Donald Trump basically wrapped up the Republican presidential nomination on Tuesday when his dominating win in the Indiana primary knocked rival Ted Cruz out of the race. And while many Republicans are worried that Trump will deep-six the party's chances at retaking the White House, Republican senators are reportedly in a state of denial about what he means for the other big 2016 showdown: the battle for Congress.

They should wise up, fast.

While Democrats' hopes for retaking the House are still slim, their chances in the Senate look increasingly good. Let's walk through why.

The electoral success of individual senators has become increasingly dependent on how their home states vote in presidential years. This does not bode well for Republican senators, poised to ride the coattails of a nominee viewed unfavorably by almost 64 percent of voters.

In fact, most polls about the general election should be deeply concerning for the GOP. Trump not only loses to Hillary Clinton in nearly every general election matchup, he fares poorly in those states where Republican senators are most vulnerable, like Pennsylvania, New Hampshire, and Wisconsin.

This could easily cost the GOP the Senate. Republicans hold 54 seats to the Democrats' 46 (including independents Angus King of Maine and Bernie Sanders of Vermont, who caucus with the Democrats), meaning the latter needs a net pickup of nine seats to wrest control of the Senate.

And even before the Trump phenomenon, Democrats held the advantage: Twenty-four of the 34 seats up for reelection in November are being defended by Republicans, many of them from states that President Obama won in 2012. Plus, Democratic turnout is typically much higher during presidential years than in midterm elections.

But with Trump as the presumptive nominee, Republicans' difficult map becomes even harder.

Take Sen. Mark Kirk (R-Ill.). He's widely thought to be the most vulnerable of the Republican incumbents up for reelection in 2016. Even his liberal views on abortion and gay marriage have not changed the perception that he won't be returning to the Capitol in January. His Democratic opponent — Rep. Tammy Duckworth — is an Iraq War veteran who lost both her legs overseas, a war hero narrative that writes itself.

She has also deftly played the Trump card. In response to Kirk's recent joke that — in protest of Trump — he would skip the Republican National Convention to "make sure that my hair is just perfect," the Duckworth campaign responded by putting out a Photoshopped image of Kirk sporting Trump's hair, aimed at reminding voters that both Republicans will be on the same ballot.

"Republican Mark Kirk can hide from the Republican presidential convention but he can't hide from his pledge to put loyalty to the Republican Party first and back Donald Trump when he is the GOP nominee," said Duckworth's campaign manager, managing to insert the words "Republican" or "GOP" four times in a single sentence. This line of attack seems to be working — even Kirk's own internal polling finds him trailing Duckworth, 43 percent to 40 percent.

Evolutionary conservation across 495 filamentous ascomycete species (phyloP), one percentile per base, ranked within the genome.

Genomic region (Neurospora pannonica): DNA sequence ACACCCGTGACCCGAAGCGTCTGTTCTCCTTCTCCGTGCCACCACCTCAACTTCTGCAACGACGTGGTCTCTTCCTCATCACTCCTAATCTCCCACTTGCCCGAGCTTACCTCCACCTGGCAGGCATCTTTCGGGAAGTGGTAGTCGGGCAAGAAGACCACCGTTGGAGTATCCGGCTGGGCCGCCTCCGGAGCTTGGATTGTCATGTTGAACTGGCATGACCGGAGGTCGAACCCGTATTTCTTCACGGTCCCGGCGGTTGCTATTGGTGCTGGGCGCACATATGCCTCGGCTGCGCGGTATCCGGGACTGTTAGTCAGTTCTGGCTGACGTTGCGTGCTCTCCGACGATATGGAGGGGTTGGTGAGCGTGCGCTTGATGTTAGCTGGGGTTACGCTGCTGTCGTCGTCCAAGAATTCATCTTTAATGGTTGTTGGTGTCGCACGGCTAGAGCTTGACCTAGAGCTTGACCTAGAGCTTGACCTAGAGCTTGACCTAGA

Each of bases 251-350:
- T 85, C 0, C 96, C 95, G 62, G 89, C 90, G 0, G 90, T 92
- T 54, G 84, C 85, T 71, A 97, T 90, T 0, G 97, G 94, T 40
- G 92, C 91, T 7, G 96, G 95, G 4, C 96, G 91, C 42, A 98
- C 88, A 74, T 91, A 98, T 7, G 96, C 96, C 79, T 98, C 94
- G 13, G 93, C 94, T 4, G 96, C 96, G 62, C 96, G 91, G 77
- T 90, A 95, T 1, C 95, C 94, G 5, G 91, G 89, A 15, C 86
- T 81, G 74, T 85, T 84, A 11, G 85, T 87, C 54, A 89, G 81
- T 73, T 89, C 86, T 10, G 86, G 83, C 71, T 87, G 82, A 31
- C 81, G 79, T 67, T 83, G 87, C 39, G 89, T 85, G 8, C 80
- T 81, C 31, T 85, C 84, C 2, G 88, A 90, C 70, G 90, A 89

In Ohio, GOP presidential politics are likewise having an effect on the party's Senate calculus. As Amber Phillips of The Washington Post points out, incumbent Sen. Rob Portman — facing a Democratic challenge from former Gov. Ted Strickland — recently opened himself up to flip-flopping charges when he reneged on his support for the Trans-Pacific Partnership, a sprawling trade pact with 11 other countries for which he voted for fast-track approval rules. Though Ohio has seen an outflow in manufacturing jobs, Portman, a former trade ambassador, more likely changed his tune because of the anti-trade sentiment being fanned by Trump.

In addition to the flip-flop charge, Strickland's campaign has also kept Trump front and center, repeatedly highlighting Portman's decision to back whoever the Republican nominee is. In what is expected to be one of the tighter races, Strickland leads Portman by only a single percentage point, a recent PPP poll found.

New Hampshire is another state where Democrats are looking to flip a Senate seat, and like Portman and Kirk, incumbent Republican Kelly Ayotte hasn't been able to escape the specter of Trump. Her challenger — Gov. Maggie Hassan (D) — is co-opting the same playbook as her fellow Democratic challengers, a strategy that one of her campaign operatives summed up by saying, "It's just easy to paint a picture that [Ayotte]'s one of them, of that extreme right wing of the Republican Party."

The Senate contest in the Granite State is unique in that, as a race between two women, Trump's misogynist rhetoric becomes even more salient a campaign point. Case in point, the Hassan campaign was quick to jump on Trump's claim that the only reason Clinton is in the race is because she's a woman. In a press release, Hassan's press secretary attacked Ayotte for not "denouncing" "Trump's offensive, anti-woman behavior."

Numerous polls have Ayotte just barely ahead, a lead that could disappear dramatically once Trump officially secures the nomination.

GOP incumbents also have difficult reelection campaigns in states like Wisconsin and Pennsylvania, where Sen. Ron Johnson and Sen. Pat Toomey are on Democrats' watch list. Johnson is already losing — rather widely according to a recent Wisconsin poll, which finds Democrat Russ Feingold (who Johnson beat in 2010) a 10-point favorite to regain his seat. Factor in competitive open contests in states like Florida and Nevada, and then throw in a wildcard like Arizona, Colorado, or Missouri, and the Republican Party's Senate outlook looks even more grim.

Nine-seat pickups don't come every election cycle. But as the presence of Trump constantly reminds us, we've never seen anything like 2016 before.